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Exp Cell Res. 2002 Nov 15;281(1):39-49.

Kinetics of myoblast proliferation show that resident satellite cells are competent to fully regenerate skeletal muscle fibers.

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1
Muscle Cell Biology Group, Medical Research Council Clinical Sciences Centre, Faculty of Medicine, Imperial College, Hammersmith Hospital Campus, Du Cane Road, London, United Kingdom. peter.zammit@csc.mrc.ac.uk

Abstract

The satellite cell compartment provides skeletal muscle with a remarkable capacity for regeneration. Here, we have used isolated myofibers to investigate the activation and proliferative potential of satellite cells. We have previously shown that satellite cells are heterogeneous: the majority express Myf5 and M-cadherin protein, presumably reflecting commitment to myogenesis, while a minority is negative for both. Although MyoD is rarely detected in quiescent satellite cells, over 98% of satellite cells contain MyoD within 24 h of stimulation. Significantly, MyoD is only observed in cells that are already expressing Myf5. In contrast, a minority population does not activate by the criteria of Myf5 or MyoD expression. Following the synchronous activation of the myogenic regulatory factor+ve satellite cells, their daughter myoblasts proliferate with a doubling time of approximately 17 h, irrespective of the fiber type (type I, IIa, or IIb) from which they originate. Although fast myofibers have fewer associated satellite cells than slow, and accordingly produce fewer myoblasts, each myofiber phenotype is associated with a complement of satellite cells that has sufficient proliferative potential to fully regenerate the parent myofiber within 4 days. This time course is similar to that observed in vivo following acute injury and indicates that cells other than satellite cells are not required for complete myofiber regeneration.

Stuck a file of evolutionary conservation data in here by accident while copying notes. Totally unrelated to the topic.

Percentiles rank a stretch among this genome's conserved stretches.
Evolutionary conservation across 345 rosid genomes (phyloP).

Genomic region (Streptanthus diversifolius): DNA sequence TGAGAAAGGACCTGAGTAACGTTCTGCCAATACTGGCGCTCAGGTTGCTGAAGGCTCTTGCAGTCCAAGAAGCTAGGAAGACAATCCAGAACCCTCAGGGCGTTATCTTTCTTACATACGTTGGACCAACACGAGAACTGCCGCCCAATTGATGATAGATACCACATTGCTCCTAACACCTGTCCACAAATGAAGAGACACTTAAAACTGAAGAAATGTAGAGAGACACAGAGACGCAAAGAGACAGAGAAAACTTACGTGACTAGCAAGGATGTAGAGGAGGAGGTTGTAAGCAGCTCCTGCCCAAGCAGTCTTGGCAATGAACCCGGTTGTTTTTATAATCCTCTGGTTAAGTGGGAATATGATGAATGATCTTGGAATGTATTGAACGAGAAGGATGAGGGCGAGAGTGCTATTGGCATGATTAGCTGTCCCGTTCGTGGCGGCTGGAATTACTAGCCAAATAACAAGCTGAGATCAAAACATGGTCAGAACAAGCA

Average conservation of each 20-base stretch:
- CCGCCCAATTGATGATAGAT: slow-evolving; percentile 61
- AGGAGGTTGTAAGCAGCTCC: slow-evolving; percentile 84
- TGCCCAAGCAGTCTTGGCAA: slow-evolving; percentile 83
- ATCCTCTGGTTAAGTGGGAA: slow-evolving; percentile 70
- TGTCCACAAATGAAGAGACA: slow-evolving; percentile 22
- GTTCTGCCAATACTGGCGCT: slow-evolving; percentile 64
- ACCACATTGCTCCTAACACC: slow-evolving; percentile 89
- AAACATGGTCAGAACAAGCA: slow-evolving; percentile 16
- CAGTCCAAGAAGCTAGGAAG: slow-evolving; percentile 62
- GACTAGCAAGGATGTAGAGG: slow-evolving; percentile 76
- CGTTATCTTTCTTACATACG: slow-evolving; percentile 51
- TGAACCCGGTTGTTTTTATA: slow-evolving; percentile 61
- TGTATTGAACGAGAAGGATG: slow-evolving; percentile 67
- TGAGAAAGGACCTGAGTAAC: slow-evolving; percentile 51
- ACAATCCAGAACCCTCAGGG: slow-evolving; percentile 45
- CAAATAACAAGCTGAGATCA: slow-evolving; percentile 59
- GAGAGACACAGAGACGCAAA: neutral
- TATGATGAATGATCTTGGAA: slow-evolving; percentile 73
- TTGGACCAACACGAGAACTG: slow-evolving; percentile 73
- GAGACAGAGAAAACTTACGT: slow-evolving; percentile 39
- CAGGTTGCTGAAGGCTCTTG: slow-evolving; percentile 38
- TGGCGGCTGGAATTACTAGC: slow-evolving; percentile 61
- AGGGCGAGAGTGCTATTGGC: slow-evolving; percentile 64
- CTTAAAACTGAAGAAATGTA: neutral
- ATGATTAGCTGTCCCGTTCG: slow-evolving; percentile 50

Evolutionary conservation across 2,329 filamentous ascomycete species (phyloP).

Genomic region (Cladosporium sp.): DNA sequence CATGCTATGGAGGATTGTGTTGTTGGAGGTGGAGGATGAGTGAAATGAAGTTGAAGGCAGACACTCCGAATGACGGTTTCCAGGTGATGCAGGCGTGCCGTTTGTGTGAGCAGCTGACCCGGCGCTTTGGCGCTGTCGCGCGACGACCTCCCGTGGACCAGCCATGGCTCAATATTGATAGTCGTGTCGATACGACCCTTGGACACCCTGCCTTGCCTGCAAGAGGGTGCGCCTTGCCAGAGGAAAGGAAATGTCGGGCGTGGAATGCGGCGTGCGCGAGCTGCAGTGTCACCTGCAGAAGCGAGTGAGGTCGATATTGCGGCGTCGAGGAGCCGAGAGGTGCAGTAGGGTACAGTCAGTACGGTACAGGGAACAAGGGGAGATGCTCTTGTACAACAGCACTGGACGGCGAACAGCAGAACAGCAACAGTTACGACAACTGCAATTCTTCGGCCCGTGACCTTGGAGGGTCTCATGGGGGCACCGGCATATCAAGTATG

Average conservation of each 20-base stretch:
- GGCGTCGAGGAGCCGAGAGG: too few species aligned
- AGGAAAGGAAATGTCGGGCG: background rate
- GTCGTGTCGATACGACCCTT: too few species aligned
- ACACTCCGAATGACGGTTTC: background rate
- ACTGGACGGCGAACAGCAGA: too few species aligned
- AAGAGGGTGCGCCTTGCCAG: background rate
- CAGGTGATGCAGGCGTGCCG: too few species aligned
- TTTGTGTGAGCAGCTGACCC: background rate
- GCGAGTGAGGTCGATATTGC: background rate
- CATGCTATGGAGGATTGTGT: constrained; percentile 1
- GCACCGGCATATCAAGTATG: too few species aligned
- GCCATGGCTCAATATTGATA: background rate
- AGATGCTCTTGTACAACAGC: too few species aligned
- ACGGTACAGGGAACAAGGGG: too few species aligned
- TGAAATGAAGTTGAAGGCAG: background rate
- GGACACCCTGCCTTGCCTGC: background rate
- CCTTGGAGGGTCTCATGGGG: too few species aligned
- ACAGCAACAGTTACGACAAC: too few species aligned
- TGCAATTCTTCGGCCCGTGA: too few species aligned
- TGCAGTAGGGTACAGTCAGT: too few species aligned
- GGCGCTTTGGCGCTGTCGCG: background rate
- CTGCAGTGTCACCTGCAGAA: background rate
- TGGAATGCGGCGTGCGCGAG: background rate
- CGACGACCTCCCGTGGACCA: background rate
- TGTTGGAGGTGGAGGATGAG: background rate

PMID:
12441128
[Indexed for MEDLINE]
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